However, despite such seemingly intractable problems, the media remains an indispensable facet of life in this information age, especially as a partner in national development. In view of all the above, this newspaper strongly condemns the act of vandalism perpetrated against the Daily Talk and we call on government to investigate and bring the perpetrators to justice.

2 COMMENTS

  1. Such a heinous thing happened to one of its own and the Press Union has not utter a word, or did I miss it? As it is often said, today it is Sirleaf and his Daily Talk, tomorrow it will surely be another news medium or personality. And this incident cannot be the prerogative of the press only, but every civic and human rights organization in Liberia. Because no sooner than later this despicable tyrannical behavior will take roots and become a culture of its own. So this devilish act ought to be condemned in no uncertain terms by all well-meaning and democratic-minded Liberians.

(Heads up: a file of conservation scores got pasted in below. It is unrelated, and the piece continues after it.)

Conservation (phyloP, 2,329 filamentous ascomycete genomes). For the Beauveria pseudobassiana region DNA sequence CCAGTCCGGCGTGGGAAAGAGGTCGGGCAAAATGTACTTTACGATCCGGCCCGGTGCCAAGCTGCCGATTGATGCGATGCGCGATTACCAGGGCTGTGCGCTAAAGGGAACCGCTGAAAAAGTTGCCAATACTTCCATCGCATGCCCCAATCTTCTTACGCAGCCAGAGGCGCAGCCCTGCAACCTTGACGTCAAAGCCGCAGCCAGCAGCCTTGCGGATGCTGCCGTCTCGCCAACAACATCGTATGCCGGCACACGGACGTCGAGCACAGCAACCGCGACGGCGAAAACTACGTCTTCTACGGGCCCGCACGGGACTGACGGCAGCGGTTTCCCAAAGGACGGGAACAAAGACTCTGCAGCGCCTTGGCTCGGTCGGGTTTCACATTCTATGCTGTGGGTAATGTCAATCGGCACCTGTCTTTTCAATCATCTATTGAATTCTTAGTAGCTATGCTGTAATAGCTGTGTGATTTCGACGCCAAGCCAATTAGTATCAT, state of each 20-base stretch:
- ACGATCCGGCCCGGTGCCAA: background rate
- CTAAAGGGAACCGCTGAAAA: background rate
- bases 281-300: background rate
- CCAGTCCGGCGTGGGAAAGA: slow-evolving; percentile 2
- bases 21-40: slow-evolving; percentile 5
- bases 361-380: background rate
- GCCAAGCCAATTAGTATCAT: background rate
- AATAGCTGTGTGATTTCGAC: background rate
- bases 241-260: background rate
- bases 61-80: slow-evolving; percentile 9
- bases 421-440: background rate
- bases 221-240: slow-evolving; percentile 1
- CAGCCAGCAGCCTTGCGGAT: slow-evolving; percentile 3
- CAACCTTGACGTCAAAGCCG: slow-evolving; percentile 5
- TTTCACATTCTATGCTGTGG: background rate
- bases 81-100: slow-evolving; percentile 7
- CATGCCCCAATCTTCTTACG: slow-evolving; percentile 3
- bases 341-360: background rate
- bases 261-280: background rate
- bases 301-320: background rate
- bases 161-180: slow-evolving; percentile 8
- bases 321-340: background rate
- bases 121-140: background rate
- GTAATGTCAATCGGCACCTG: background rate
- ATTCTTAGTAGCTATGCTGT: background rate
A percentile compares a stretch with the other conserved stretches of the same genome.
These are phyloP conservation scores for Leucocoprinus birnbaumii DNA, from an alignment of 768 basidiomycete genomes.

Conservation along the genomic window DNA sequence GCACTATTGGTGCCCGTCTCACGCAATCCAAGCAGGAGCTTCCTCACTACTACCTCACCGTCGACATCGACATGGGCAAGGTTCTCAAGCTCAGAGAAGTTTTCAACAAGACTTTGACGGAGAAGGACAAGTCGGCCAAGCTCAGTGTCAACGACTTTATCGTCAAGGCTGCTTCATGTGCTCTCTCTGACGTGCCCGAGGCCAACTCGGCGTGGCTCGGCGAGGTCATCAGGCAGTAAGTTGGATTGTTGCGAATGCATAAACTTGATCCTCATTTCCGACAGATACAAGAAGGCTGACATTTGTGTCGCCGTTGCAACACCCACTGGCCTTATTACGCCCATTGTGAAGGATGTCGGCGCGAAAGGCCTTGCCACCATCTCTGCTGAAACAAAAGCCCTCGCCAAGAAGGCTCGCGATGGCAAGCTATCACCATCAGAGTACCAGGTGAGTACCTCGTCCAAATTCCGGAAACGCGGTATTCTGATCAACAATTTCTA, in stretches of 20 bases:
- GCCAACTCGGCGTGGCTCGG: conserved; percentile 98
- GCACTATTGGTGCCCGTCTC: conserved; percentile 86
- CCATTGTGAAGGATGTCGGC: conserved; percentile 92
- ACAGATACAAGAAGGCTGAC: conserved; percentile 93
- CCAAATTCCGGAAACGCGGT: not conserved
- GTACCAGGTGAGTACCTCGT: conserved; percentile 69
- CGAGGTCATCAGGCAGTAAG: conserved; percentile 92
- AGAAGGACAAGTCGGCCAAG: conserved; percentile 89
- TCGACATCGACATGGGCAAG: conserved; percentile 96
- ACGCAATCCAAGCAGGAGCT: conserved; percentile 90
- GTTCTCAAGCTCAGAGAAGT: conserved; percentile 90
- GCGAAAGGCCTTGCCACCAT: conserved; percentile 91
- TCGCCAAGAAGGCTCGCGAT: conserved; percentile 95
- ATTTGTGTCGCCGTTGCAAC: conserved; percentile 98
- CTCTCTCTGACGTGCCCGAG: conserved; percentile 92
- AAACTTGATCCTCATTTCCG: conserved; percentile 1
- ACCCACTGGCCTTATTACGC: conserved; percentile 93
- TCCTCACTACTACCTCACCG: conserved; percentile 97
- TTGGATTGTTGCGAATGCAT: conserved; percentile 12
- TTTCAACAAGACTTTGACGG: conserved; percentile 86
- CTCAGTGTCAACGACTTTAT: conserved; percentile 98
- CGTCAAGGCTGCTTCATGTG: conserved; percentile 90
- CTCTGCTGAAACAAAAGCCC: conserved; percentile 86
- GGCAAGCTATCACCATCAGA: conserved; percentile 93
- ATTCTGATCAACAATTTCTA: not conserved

2. Your bravery, courage, tenacity, and strong will are admirable.

    I understand your frustrations. It is even more disheartening to note that there are Liberians who do support the government muzzling the press because according to them, it will change the citizens’ opinion against Weah’s government. I hope that they will not express any regrets, if they get what they are praying for.

    What they do not understand is that once citizens begin to relinquish an inch of their rights, it will eventually lead to a floodgate of blackmail and abuses from the government.